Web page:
Spanning 10 acres, the entire hatchery site is listed on the National Register of Historic Places. Ponds, rock walls, water systems and buildings contribute to the site’s historic significance. Although many alterations have been made on the site over the years, each change tells a story about hatchery operations.
Two hiking trails outline the boundaries of the hatchery site and serve as firebreaks. The trails offer scenic overlooks of the grounds and take you to historic sites such as reservoirs and the mort pit.
The visitor center and nature store offers fish food, books on nature and local history, wildlife and nature crafts & toys, gifts, and hatchery souvenirs. Visit the nature store for information about area attractions and the history of the hatchery.
Visitors can get up close and personal with brown and rainbow trout by feeding them from above or watching them through the underwater viewing windows. Visitors can feed the fish 365 days a year, as the grounds are open from dawn to dusk.
Trout from the hatchery are stocked in regional military and tribal waters.
What We Do
Established in 1896 to propagate, stock and establish trout populations in the Black Hills of South Dakota and Wyoming, the D.C. Booth Historic National Fish Hatchery—previously named Spearfish National Fish Hatchery—is dedicated to fish culture and resource management. The station currently produces trout for recreational fishing on tribal lands in South Dakota and Eastern Montana and regional military waters. Listed on the National Historic Register, the hatchery’s mission and partnerships strive to preserve the U.S. Fish and Wildlife Service’s historic and cultural heritage for educational, research, and historical purposes and provide interpretive and educational programs to the public. The hatchery provides free educational outreach to over 180,000 visitors annually who tour the fisheries museum, Fish Car #3, the historic superintendent's house, and the grounds where they learn about the history of fisheries work in America as well as current fish culture.
Since 1871, National Fish Hatcheries, including D.C. Booth Historic National Fish Hatchery, have been responding to conservation challenges affecting America’s fish and other aquatic species. Producing fish continues to be an irreplaceable tool in managing or restoring fisheries along with habitat conservation. In doing so, we help provide recreation opportunities to America’s 34 million anglers who spend $36 billion annually in pursuit of their favored pastime.
Projects and Research
Double YY Chromosome Brown trout
D.C. Booth is partnering with Idaho Game, Fish & Parks and McNenny State Fish Hatchery (SD) on new research to eradicate non-native trout via double YY chromosomes. It may seem counter-intuitive, but in addition to raising and stocking fish, fish hatcheries can also be used to reduce or eradicate unwanted fish populations. Idaho Fish and Game researchers are studying whether using traditional hatchery technology in a nontraditional way can eliminate undesirable fish populations in the wild.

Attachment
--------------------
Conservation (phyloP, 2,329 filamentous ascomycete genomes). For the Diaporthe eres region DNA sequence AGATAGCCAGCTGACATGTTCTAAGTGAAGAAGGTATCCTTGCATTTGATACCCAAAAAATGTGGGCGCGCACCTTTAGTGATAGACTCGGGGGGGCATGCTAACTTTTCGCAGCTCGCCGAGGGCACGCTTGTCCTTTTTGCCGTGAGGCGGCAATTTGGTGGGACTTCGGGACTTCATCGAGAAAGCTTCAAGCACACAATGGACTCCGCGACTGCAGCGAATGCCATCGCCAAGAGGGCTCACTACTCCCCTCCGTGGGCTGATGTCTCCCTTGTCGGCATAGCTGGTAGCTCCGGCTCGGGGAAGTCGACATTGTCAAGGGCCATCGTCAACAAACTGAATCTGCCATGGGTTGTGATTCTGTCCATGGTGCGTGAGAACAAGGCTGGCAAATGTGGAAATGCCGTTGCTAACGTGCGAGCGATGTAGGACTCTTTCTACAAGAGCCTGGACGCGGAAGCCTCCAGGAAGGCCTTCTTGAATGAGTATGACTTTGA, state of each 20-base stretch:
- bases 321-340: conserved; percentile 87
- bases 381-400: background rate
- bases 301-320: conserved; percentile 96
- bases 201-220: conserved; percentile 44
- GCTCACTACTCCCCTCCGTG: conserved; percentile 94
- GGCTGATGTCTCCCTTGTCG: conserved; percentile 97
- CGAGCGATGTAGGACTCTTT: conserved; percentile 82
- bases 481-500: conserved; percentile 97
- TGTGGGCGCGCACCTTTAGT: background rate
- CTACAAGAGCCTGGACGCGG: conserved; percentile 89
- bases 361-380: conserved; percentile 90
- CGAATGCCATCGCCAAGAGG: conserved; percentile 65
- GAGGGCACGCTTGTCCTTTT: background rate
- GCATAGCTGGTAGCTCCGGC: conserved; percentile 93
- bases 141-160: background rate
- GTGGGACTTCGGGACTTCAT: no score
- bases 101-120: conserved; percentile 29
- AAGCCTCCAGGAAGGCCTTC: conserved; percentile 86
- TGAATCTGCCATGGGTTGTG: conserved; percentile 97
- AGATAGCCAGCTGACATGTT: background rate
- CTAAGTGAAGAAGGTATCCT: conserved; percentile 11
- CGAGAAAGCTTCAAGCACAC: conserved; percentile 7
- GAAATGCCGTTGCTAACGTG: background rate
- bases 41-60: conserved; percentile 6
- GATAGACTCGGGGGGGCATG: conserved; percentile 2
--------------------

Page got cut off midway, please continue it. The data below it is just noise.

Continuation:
Selectively breeding fish to get an entire population to produce one gender is routinely done in commercial aquaculture hatcheries to raise identical looking food fish and increase growth rates. This 50 year-old technology is being used to develop fish populations whose offspring can only produce males. These males have two YY chromosomes rather than the XY arrangement. By stocking YY-male hatchery fish into a body of water with an undesired fish in it (such as a non-native trout out-competing native trout in certain areas) could change the ratio to all males within a few generations and thus cause them to die out. Once accomplished fisheries managers would then restock the body of water with the desirable fish species.
D.C. Booth has partnered with McNenny State Hatchery (SD) to assist Idaho Game and Fish with the effort by creating a brown trout. Idaho had promising results with Brook trout and the “YY male” method is being looked at to eradicate or limit other undesirable fish species that limit game fish populations, native populations or harm habitats.
The brown trout eggs came from the FWS Saratoga National Fish Hatchery (WY), were hatched at McNenny and are now at D.C. Booth where they will be grown out for two years. “We are looking at the possibility that D.C. Booth would be home to one or more YY broodstocks that in the future would be used for eradication purposes,” says D.C. Booth Hatchery superintendent, Carlos Martinez.
During the time that the brown trout are being cared for at D.C. Booth, Idaho Game and Fish staff are periodically testing the efficacy of the process. Martinez said there is some speculation that the brown trout could revert back to being XY males later in their maturation cycle, so that will be monitored closely.